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Root Functional Diversity of Native and Nonnative C3 and C4 Grass Species in Hawai‘i1
- Angelo, Courtney L., Pau, Stephanie
- Pacific science 2017 v.71 no.2 pp. 117-133
- C3 plants, C4 plants, altitude, atmospheric precipitation, cluster analysis, fine roots, functional diversity, grasses, grasslands, indigenous species, introduced plants, nitrogen, photosynthesis, prediction, soil water, temperature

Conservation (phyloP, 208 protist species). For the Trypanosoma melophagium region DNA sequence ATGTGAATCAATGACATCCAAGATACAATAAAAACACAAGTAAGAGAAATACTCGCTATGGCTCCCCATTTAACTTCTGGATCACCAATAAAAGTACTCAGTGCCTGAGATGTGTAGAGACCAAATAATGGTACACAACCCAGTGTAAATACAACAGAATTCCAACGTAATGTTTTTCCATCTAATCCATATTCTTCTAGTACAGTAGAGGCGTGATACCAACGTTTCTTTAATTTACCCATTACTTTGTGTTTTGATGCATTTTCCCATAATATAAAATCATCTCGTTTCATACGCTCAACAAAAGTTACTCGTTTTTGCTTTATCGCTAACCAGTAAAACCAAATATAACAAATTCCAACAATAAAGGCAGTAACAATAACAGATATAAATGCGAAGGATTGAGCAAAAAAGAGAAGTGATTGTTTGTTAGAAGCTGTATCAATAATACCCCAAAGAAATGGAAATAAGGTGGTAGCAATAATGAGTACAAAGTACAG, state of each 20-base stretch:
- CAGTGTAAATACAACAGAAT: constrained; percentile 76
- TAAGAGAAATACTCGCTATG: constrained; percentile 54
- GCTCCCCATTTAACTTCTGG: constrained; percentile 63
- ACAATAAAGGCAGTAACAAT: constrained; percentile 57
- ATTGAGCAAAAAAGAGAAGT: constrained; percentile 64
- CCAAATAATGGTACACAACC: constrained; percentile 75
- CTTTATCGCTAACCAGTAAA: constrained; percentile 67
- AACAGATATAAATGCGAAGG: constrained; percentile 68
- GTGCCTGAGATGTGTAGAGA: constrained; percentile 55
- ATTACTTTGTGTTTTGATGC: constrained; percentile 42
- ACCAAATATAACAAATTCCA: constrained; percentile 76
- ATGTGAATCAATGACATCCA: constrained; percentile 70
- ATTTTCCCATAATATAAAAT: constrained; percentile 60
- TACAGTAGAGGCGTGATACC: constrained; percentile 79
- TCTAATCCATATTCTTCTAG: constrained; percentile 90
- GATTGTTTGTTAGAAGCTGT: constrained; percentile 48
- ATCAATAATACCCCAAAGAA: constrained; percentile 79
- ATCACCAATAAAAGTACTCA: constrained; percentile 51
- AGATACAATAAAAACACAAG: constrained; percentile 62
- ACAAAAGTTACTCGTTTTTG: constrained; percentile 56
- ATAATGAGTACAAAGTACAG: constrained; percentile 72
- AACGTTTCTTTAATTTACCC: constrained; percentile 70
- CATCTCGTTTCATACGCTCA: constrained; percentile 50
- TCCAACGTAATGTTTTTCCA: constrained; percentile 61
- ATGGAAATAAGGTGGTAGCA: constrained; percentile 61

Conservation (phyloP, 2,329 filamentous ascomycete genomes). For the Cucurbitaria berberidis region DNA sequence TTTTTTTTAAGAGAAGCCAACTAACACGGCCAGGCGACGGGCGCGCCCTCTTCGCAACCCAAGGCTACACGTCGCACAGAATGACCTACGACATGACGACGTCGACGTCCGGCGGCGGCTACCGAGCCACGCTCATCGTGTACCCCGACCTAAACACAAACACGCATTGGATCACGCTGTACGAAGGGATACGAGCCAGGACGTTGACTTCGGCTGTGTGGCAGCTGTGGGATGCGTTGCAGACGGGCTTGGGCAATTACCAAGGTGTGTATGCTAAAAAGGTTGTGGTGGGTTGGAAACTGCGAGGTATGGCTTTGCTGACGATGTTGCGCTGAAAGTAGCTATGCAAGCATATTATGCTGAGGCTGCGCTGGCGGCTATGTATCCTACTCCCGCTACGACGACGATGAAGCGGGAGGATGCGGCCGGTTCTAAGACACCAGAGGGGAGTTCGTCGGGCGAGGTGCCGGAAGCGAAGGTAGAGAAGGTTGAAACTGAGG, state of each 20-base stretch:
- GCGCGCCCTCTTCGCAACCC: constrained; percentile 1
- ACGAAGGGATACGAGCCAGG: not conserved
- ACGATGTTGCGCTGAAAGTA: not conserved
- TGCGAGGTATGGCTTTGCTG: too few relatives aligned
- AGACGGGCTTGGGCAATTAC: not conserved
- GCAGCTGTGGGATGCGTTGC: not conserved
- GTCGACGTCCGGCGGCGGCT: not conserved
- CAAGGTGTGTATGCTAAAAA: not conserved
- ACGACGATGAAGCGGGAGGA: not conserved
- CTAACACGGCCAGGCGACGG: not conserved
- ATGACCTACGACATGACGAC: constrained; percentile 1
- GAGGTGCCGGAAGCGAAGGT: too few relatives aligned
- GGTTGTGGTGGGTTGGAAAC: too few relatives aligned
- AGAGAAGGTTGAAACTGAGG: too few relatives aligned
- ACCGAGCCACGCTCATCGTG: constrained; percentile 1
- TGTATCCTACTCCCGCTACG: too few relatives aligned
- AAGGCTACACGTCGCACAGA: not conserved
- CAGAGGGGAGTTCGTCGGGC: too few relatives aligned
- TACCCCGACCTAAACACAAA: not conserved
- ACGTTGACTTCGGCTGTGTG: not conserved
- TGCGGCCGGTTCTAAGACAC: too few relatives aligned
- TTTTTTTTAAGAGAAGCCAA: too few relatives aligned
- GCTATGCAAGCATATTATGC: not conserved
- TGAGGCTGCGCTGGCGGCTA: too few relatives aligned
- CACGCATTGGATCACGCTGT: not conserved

- C₃ and C₄ plants are often reported to differ in functional traits and resource-use strategies, whereas nonnative plants may differ from native plants in functional traits, leading to different resource-use strategies that facilitate their invasion. In this study, we compared root functional traits of native and nonnative C₃ and C₄ grasses with the prediction that different resource acquisition strategies would be observed among these groups. We examined five root functional traits [mean diameter, specific root length, root tissue density, fine root percentage (diameter <0.2 mm), and root length density] among natural communities of C₃ and C₄ grass species along an elevation gradient in Hawai‘i to classify resource-use strategies. We also examined how root functional traits were related to environmental characteristics (mean annual, seasonal, and July soil moisture; mean annual precipitation and temperature; and soil nitrogen percentage) along this elevation gradient. Root traits corresponded broadly to differences in photosynthetic pathway [C₃ versus C₄ (P < .05)]. However, significant variation occurred within the C₃ functional group (P < .05), whereas all C₄ species had similar root functional traits. Grass assemblages were associated with differences in seasonal soil moisture, but root traits did not sort consistently along any environmental gradient. Principal component and cluster analyses of root functional traits showed that nonnative C₃ species tended to be resource acquisitive whereas the native C₃ species was resource conservative, similar to native and nonnative C₄ species. Evaluating functional traits of native versus nonnative species will provide a better understanding of invasion dynamics and suggest possible restoration and conservation strategies in grassland communities where native species still persist.